It wasn't the way BYU would have chosen to close out the season - losing in the first round of the NCAA Tournament by 11 to Louisiana State and allowing Shaquille O'Neal to block 11 Cougar shots and erase Shawn Bradley's NCAA tournament record of 10.
Still, there was some poetry in the blotting out of Bradley's accomplishment, which occurred a year ago when the 7-foot-6 BYU freshman blocked 10 shots as BYU beat Virginia 61-48 to open the NCAA tournament.Bradley left on an LDS mission to Australia shortly after that - and, in his wake, BYU spent the entire 1991-92 season making people forget about him.
This was supposed to be the year BYU played transition ball; the year the program was to spend the entire season at Earl Scheib's. Bradley, once the country's Biggest Recruit, and then the country's Biggest Freshman, was to be BYU's Big Excuse. The Cougars could finish fifth in the WAC - where they were predicted to finish - and miss out on the NCAA Tournament and not worry about it, because it takes a while to get over the trauma of playing without your pivotal player.
The Cougars started the season largely undefinable. Not only was Bradley gone, but so were three more starters from the 1990-91 team that went 21-13. Replacing seniors Scott Moon and Steve Schreiner and Ken Roberts, another Australian missionary, only further added to the rebuilding motif.
When coach Roger Reid assembled his new team on the first day of practice in mid-October he had the following blend: One returning starter, seven returning lettermen from 1991, two mission returnees, three transfers, one redshirt and one true freshman.
It wasn't a team, it was a pickup game.
But somehow the eclectic gathering came together more quickly than anyone thought possible. Nobody was treated like a new guy because almost everybody was a new guy.
Gary Trost, at 6-foot-10 a full eight inches shorter than Bradley, stepped into the center position, where he proceeded to play the equal of Bradley and then some, and the pieces fit into place around him. Point guard Nathan Call, the only returning starter, picked up where he left off, impersonating a pitbull; senior guard Mark Heslop took over for Moon; junior forward Jared Miller took over for Shreiner, and mission returnee Russell Larson stepped in to back up Trost.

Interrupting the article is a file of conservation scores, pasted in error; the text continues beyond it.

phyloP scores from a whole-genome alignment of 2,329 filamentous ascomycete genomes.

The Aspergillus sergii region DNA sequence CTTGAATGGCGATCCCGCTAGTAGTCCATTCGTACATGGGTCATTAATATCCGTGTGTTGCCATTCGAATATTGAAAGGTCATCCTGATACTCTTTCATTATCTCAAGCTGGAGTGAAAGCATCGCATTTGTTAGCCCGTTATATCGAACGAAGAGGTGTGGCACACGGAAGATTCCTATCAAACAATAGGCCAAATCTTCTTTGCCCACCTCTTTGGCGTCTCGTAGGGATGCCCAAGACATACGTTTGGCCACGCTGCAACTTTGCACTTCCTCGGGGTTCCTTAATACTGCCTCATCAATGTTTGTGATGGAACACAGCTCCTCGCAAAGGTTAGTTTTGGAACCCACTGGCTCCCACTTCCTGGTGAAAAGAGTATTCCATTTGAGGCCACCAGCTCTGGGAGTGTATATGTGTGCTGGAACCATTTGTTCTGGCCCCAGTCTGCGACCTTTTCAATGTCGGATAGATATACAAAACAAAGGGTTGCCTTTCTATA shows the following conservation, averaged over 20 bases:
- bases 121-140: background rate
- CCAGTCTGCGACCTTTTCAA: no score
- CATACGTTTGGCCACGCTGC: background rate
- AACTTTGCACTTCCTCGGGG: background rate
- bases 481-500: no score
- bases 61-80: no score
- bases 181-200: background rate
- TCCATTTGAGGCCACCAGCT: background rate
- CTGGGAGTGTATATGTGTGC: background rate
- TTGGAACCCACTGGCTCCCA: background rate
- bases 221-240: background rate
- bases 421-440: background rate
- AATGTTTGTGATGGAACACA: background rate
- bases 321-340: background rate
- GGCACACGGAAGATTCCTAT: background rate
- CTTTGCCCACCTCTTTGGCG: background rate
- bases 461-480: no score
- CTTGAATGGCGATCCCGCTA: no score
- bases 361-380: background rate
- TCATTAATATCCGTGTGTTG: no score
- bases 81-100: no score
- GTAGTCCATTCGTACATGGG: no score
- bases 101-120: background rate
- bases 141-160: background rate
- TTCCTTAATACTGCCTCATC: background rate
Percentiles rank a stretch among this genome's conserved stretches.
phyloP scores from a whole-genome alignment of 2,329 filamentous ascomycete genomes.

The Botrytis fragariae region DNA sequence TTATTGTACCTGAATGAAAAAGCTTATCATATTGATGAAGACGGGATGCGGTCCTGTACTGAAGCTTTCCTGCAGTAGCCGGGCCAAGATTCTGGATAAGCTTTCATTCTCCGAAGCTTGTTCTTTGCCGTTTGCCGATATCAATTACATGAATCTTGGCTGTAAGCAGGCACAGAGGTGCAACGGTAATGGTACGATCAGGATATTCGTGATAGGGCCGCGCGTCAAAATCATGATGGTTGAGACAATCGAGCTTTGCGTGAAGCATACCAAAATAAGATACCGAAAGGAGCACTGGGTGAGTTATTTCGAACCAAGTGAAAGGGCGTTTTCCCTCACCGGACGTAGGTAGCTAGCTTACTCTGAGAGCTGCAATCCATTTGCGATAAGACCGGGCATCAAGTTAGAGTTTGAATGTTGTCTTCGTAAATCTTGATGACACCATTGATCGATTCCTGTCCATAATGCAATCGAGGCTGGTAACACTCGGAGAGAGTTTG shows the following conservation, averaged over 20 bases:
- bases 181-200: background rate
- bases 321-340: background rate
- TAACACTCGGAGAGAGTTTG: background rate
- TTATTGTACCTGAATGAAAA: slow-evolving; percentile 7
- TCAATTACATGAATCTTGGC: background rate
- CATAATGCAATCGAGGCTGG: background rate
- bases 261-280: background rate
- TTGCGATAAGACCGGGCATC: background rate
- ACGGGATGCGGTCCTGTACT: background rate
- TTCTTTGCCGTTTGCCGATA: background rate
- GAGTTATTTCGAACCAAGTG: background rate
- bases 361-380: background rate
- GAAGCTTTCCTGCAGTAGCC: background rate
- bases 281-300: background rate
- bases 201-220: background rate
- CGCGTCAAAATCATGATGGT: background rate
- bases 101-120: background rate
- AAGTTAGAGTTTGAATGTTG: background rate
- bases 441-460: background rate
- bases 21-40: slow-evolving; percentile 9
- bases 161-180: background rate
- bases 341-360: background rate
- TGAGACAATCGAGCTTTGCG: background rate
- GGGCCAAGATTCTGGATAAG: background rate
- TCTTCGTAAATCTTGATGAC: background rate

For more good measure, a pair of junior college transfers, Kevin Nixon and Nick Sanderson, didn't play like junior college transfers. Instead of needing the requisite full season to adjust to major college basketball, they needed about a full week.
"It's funny, but we knew we could be a very good team the first week of practice," Nixon said last night after the loss to LSU. "In our first team meeting, coach (Tony) Ingle said this would be the best team any of us had ever been on, and that included last year's team, and we all felt he was right.
"We just knew we had talent, and we had great chemistry," said Nixon. "The perception by the public and the media was that we were supposed to be down. But we didn't feel that way at all."
So the team that was supposed to play .500 ball wound up going 25-7 and giving nationally-ranked LSU and The Magnificent O'Neal a genuine scare before bowing out of the NCAA tournament, 94-83, Thursday night in Boise State's Pavilion Arena.
"We played about as well as we've played," said LSU Coach Dale Brown. "And we were fortunate we did. (BYU) is by far the best 10th seed I've ever seen in the NCAA Tournament."
The Cougars of 1991-92 don't figure to go down in history because teams don't generally go down in history when they close the season by losing their NCAA opener - even if they did spend the year playing better without Shawn Bradley than with Shawn Bradley.
Nonetheless, for many reasons, BYU was one of the biggest success stories of the year in college basketball. The Cougars redefined a few parameters about regrouping and being competitive, about being more concerned with what you have than what you don't have. They weren't the only ones who spent the year on a mission.